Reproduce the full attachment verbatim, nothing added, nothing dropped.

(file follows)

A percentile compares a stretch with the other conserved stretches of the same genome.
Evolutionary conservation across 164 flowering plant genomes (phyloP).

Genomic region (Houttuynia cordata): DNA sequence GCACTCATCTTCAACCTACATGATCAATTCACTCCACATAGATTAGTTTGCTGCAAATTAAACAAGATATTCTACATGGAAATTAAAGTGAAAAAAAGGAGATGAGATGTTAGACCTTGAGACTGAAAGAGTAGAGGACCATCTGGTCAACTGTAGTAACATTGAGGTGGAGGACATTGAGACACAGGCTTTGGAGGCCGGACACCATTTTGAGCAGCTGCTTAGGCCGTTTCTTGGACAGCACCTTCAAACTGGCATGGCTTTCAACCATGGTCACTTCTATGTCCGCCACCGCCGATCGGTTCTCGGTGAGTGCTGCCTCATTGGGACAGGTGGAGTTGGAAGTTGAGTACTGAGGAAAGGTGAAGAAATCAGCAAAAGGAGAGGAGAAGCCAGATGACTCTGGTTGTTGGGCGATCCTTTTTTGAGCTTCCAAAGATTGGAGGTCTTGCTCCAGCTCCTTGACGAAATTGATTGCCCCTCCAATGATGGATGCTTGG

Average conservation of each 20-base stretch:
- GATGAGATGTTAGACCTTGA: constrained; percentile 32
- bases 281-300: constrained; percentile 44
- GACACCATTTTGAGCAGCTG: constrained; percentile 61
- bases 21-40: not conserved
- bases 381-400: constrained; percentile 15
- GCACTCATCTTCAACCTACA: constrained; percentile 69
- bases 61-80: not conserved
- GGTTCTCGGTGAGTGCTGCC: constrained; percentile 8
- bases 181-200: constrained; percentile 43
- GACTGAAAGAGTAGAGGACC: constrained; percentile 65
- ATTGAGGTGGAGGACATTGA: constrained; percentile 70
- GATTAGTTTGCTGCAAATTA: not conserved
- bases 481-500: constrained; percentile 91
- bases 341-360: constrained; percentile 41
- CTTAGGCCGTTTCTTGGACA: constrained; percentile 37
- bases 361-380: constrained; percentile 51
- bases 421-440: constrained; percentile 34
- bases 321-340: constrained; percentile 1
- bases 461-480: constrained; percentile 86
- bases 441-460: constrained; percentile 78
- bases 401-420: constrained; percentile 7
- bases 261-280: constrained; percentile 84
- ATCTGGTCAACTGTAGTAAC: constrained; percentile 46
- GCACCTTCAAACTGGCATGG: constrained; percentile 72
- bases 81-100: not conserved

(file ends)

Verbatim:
A percentile compares a stretch with the other conserved stretches of the same genome.
Evolutionary conservation across 164 flowering plant genomes (phyloP).

Genomic region (Houttuynia cordata): DNA sequence GCACTCATCTTCAACCTACATGATCAATTCACTCCACATAGATTAGTTTGCTGCAAATTAAACAAGATATTCTACATGGAAATTAAAGTGAAAAAAAGGAGATGAGATGTTAGACCTTGAGACTGAAAGAGTAGAGGACCATCTGGTCAACTGTAGTAACATTGAGGTGGAGGACATTGAGACACAGGCTTTGGAGGCCGGACACCATTTTGAGCAGCTGCTTAGGCCGTTTCTTGGACAGCACCTTCAAACTGGCATGGCTTTCAACCATGGTCACTTCTATGTCCGCCACCGCCGATCGGTTCTCGGTGAGTGCTGCCTCATTGGGACAGGTGGAGTTGGAAGTTGAGTACTGAGGAAAGGTGAAGAAATCAGCAAAAGGAGAGGAGAAGCCAGATGACTCTGGTTGTTGGGCGATCCTTTTTTGAGCTTCCAAAGATTGGAGGTCTTGCTCCAGCTCCTTGACGAAATTGATTGCCCCTCCAATGATGGATGCTTGG

Average conservation of each 20-base stretch:
- GATGAGATGTTAGACCTTGA: constrained; percentile 32
- bases 281-300: constrained; percentile 44
- GACACCATTTTGAGCAGCTG: constrained; percentile 61
- bases 21-40: not conserved
- bases 381-400: constrained; percentile 15
- GCACTCATCTTCAACCTACA: constrained; percentile 69
- bases 61-80: not conserved
- GGTTCTCGGTGAGTGCTGCC: constrained; percentile 8
- bases 181-200: constrained; percentile 43
- GACTGAAAGAGTAGAGGACC: constrained; percentile 65
- ATTGAGGTGGAGGACATTGA: constrained; percentile 70
- GATTAGTTTGCTGCAAATTA: not conserved
- bases 481-500: constrained; percentile 91
- bases 341-360: constrained; percentile 41
- CTTAGGCCGTTTCTTGGACA: constrained; percentile 37
- bases 361-380: constrained; percentile 51
- bases 421-440: constrained; percentile 34
- bases 321-340: constrained; percentile 1
- bases 461-480: constrained; percentile 86
- bases 441-460: constrained; percentile 78
- bases 401-420: constrained; percentile 7
- bases 261-280: constrained; percentile 84
- ATCTGGTCAACTGTAGTAAC: constrained; percentile 46
- GCACCTTCAAACTGGCATGG: constrained; percentile 72
- bases 81-100: not conserved